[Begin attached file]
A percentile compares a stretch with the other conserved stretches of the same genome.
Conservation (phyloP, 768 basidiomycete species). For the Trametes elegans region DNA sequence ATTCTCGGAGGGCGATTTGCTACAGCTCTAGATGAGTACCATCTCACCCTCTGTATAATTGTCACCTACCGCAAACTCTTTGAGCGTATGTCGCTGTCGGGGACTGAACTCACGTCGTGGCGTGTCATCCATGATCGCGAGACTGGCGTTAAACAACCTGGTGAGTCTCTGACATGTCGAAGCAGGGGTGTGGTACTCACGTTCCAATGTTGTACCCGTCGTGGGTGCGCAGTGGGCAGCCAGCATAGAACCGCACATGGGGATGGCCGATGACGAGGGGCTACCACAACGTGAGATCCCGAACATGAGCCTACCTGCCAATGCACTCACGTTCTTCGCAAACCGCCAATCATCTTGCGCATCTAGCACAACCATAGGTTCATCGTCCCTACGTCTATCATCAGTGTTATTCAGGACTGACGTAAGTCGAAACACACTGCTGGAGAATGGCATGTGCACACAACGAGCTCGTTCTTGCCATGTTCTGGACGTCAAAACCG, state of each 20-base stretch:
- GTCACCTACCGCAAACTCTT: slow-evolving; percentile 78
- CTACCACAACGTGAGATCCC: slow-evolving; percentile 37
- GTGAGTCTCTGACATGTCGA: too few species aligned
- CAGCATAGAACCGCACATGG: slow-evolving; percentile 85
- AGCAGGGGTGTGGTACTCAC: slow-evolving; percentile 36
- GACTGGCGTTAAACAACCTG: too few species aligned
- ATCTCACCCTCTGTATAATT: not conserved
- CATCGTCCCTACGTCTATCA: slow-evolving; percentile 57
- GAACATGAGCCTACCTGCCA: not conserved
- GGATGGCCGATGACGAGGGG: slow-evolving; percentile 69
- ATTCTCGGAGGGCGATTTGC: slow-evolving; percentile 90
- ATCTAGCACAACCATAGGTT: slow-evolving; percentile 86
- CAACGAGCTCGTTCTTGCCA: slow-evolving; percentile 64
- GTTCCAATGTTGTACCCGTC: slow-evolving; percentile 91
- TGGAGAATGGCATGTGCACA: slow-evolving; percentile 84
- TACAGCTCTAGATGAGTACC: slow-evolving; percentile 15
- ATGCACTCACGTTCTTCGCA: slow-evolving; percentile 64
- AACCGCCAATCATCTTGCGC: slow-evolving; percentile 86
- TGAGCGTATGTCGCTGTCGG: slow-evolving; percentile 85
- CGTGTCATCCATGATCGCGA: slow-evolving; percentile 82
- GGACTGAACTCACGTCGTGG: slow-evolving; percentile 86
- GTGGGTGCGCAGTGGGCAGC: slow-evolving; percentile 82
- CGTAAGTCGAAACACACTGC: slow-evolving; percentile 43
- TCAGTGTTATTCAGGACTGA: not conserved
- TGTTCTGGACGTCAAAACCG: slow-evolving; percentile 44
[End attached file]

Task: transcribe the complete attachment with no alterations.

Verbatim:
A percentile compares a stretch with the other conserved stretches of the same genome.
Conservation (phyloP, 768 basidiomycete species). For the Trametes elegans region DNA sequence ATTCTCGGAGGGCGATTTGCTACAGCTCTAGATGAGTACCATCTCACCCTCTGTATAATTGTCACCTACCGCAAACTCTTTGAGCGTATGTCGCTGTCGGGGACTGAACTCACGTCGTGGCGTGTCATCCATGATCGCGAGACTGGCGTTAAACAACCTGGTGAGTCTCTGACATGTCGAAGCAGGGGTGTGGTACTCACGTTCCAATGTTGTACCCGTCGTGGGTGCGCAGTGGGCAGCCAGCATAGAACCGCACATGGGGATGGCCGATGACGAGGGGCTACCACAACGTGAGATCCCGAACATGAGCCTACCTGCCAATGCACTCACGTTCTTCGCAAACCGCCAATCATCTTGCGCATCTAGCACAACCATAGGTTCATCGTCCCTACGTCTATCATCAGTGTTATTCAGGACTGACGTAAGTCGAAACACACTGCTGGAGAATGGCATGTGCACACAACGAGCTCGTTCTTGCCATGTTCTGGACGTCAAAACCG, state of each 20-base stretch:
- GTCACCTACCGCAAACTCTT: slow-evolving; percentile 78
- CTACCACAACGTGAGATCCC: slow-evolving; percentile 37
- GTGAGTCTCTGACATGTCGA: too few species aligned
- CAGCATAGAACCGCACATGG: slow-evolving; percentile 85
- AGCAGGGGTGTGGTACTCAC: slow-evolving; percentile 36
- GACTGGCGTTAAACAACCTG: too few species aligned
- ATCTCACCCTCTGTATAATT: not conserved
- CATCGTCCCTACGTCTATCA: slow-evolving; percentile 57
- GAACATGAGCCTACCTGCCA: not conserved
- GGATGGCCGATGACGAGGGG: slow-evolving; percentile 69
- ATTCTCGGAGGGCGATTTGC: slow-evolving; percentile 90
- ATCTAGCACAACCATAGGTT: slow-evolving; percentile 86
- CAACGAGCTCGTTCTTGCCA: slow-evolving; percentile 64
- GTTCCAATGTTGTACCCGTC: slow-evolving; percentile 91
- TGGAGAATGGCATGTGCACA: slow-evolving; percentile 84
- TACAGCTCTAGATGAGTACC: slow-evolving; percentile 15
- ATGCACTCACGTTCTTCGCA: slow-evolving; percentile 64
- AACCGCCAATCATCTTGCGC: slow-evolving; percentile 86
- TGAGCGTATGTCGCTGTCGG: slow-evolving; percentile 85
- CGTGTCATCCATGATCGCGA: slow-evolving; percentile 82
- GGACTGAACTCACGTCGTGG: slow-evolving; percentile 86
- GTGGGTGCGCAGTGGGCAGC: slow-evolving; percentile 82
- CGTAAGTCGAAACACACTGC: slow-evolving; percentile 43
- TCAGTGTTATTCAGGACTGA: not conserved
- TGTTCTGGACGTCAAAACCG: slow-evolving; percentile 44